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- Square
- Rectangle
- Parallelogram
- Trapezium
- Rhombus
- Kite

A square is a quadrilateral with four equal sides and four right angles.

A square has:

- four equal sides \(AB=BC=CD=DA\).
- four right angles \(∠A=∠B=∠C=∠D=90°\).
- two pairs of parallel sides \(AB∥DC\) and \(AD∥BC\).
- two equal diagonals \(AC=BD\).
- diagonals that are perpendicular to each other \(AC⊥BD\).
- diagonals that bisect each other. That is one diagonal divides the other diagonal into exactly two halves.

A rectangle is a quadrilateral with two pairs of equal and parallel opposite sides and four right angles.

A rectangle has:

- two pairs of parallel sides \(AB∥DC\) and \(AD∥BC\).
- four right angles \(∠A=∠B=∠C=∠D=90°\).
- opposite sides of equal lengths \(AB=DC\) and \(AD=BC\)
- two equal diagonals \(AC=BD\)
- diagonals that bisect each other. That is one diagonal divides the other diagonal into exactly two halves.

A parallelogram is a quadrilateral in which both pairs of opposite sides are parallel.

A parallelogram has:

- two pairs of parallel sides \(PQ∥RT\) and \(PR∥QT\).
- opposite sides of equal lengths \(PQ=RT\) and \(PR=QT\).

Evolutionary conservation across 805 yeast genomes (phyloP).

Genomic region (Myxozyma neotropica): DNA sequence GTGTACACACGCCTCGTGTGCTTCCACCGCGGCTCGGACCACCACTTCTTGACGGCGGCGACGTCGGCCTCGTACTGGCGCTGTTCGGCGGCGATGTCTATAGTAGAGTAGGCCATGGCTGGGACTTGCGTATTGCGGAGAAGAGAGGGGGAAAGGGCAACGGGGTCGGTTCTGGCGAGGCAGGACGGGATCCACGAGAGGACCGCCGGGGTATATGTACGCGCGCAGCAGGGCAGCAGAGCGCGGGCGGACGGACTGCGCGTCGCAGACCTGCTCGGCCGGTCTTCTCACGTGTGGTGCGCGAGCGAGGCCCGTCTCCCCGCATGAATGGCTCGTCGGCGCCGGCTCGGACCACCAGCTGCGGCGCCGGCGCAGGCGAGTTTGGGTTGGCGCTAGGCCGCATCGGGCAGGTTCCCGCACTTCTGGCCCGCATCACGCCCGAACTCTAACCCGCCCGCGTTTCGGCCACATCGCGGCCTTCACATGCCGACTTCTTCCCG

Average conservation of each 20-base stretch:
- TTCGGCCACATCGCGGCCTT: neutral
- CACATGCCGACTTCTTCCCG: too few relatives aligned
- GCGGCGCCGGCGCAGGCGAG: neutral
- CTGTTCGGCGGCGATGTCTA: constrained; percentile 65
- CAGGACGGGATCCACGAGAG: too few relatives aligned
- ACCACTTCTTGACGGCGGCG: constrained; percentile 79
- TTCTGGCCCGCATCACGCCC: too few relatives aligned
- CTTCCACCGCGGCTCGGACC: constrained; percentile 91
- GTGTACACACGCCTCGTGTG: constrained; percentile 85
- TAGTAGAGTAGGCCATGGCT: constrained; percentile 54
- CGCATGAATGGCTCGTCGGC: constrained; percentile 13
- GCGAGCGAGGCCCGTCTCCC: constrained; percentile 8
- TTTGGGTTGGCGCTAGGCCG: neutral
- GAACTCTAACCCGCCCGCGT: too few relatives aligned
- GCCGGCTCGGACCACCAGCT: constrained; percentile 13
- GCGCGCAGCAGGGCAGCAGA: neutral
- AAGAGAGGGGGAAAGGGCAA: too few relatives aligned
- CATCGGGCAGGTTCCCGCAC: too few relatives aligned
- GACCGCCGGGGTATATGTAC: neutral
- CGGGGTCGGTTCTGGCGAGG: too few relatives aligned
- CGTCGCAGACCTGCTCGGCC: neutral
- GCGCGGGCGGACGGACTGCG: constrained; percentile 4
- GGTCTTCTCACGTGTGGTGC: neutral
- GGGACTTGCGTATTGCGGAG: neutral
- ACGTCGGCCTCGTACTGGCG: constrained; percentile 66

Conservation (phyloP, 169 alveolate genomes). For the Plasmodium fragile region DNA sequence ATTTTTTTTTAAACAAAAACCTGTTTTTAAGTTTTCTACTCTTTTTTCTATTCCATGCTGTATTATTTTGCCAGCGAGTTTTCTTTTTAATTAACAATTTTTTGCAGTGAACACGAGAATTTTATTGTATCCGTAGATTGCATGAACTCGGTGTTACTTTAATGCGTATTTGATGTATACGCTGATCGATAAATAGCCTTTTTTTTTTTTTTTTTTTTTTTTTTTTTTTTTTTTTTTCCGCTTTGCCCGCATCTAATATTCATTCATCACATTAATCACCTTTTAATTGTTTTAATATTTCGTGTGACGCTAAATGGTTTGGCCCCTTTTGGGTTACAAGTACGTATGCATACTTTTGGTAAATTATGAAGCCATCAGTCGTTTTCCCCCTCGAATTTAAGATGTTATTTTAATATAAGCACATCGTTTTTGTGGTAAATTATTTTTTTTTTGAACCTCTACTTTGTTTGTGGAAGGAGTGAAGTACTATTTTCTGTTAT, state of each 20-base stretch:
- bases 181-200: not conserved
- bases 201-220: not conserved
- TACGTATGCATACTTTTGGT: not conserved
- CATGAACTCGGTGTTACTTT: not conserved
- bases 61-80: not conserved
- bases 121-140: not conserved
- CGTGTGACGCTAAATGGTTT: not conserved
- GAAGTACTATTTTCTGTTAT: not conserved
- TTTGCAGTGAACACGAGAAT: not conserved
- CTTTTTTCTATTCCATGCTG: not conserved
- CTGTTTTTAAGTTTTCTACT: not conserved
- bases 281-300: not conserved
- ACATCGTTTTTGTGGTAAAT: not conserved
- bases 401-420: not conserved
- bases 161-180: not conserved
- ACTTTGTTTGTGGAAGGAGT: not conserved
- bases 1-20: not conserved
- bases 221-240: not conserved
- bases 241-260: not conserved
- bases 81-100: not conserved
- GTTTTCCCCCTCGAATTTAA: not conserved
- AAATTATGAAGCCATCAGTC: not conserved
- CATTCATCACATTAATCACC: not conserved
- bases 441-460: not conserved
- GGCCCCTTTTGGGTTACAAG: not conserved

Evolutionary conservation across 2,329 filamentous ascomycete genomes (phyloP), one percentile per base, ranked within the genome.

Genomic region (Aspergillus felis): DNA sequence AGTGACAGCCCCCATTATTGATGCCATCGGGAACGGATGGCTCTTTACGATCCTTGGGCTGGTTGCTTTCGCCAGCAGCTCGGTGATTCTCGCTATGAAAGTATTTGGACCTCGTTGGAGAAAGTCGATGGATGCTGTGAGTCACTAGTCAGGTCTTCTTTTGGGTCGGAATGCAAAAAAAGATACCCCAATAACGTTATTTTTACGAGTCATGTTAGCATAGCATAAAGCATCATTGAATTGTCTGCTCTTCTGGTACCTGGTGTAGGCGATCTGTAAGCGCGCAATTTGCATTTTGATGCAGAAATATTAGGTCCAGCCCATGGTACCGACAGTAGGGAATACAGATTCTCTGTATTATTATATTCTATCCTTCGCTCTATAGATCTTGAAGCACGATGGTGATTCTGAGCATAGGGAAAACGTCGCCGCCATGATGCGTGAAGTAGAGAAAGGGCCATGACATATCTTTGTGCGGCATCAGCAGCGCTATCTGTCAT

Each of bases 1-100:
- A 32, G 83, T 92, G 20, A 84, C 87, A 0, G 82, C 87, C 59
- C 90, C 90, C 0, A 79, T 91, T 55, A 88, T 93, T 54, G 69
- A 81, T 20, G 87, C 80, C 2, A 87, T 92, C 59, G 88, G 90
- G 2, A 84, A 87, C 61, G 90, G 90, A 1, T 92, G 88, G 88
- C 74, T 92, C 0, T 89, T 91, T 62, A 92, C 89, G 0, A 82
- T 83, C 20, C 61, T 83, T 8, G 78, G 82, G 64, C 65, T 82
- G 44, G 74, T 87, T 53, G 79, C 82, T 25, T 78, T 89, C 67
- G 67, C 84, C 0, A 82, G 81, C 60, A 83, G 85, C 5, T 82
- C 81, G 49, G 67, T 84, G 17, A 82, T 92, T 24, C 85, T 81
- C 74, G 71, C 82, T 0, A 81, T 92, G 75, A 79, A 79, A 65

- opposite angles that are equal \(∠P=∠T\) and \(∠Q=∠R\).
- two diagonals that bisect each other. That is one diagonal divides the other diagonal into exactly two halves.

A trapezium is a quadrilateral in which one pair of opposite sides is parallel.

- The sides that are parallel to each other are called bases.

In the above figure, \(EF\) and \(GH\) are bases.

- The sides that are not parallel to each other are called legs.

In the above figure, \(EG\) and \(FH\) are legs.

There is nothing special about the sides, angles, or diagonals of a trapezium.

But if the two non-parallel opposite sides are of equal length, then it is called an isosceles trapezium.

The above quadrilateral \(XYZW\) is an isosceles trapezium.

In an isosceles trapezium, the lengths of the diagonals are equal. That is \(XZ=WY\).

A rhombus is a quadrilateral with four equal sides.

A rhombus has:

- two pairs of parallel sides \(EH∥FG\) and \(EF∥HG\).
- four equal sides \(EH=HG=GF=FE\).
- opposite angles are equal \(∠E=∠G\) and \(∠H=∠F\).
- diagonals that are perpendicular to each other \(EG⊥HF\).
- diagonals that bisect each other. That is one diagonal divides the other diagonal into exactly two halves.

A kite is a quadrilateral in which two pairs of adjacent sides are equal.

A kite has:

- two pairs of equal adjacent sides \(AB=BC\) and \(CD=DA\).
- one pair of opposite angles (which are obtuse) that are equal \(∠A=∠C\)
- diagonals that are perpendicular to each other \(AC⊥BD\)
- a longer diagonal that bisects the shorter diagonal.

The following chart allows us to understand the hierarchy of quadrilaterals.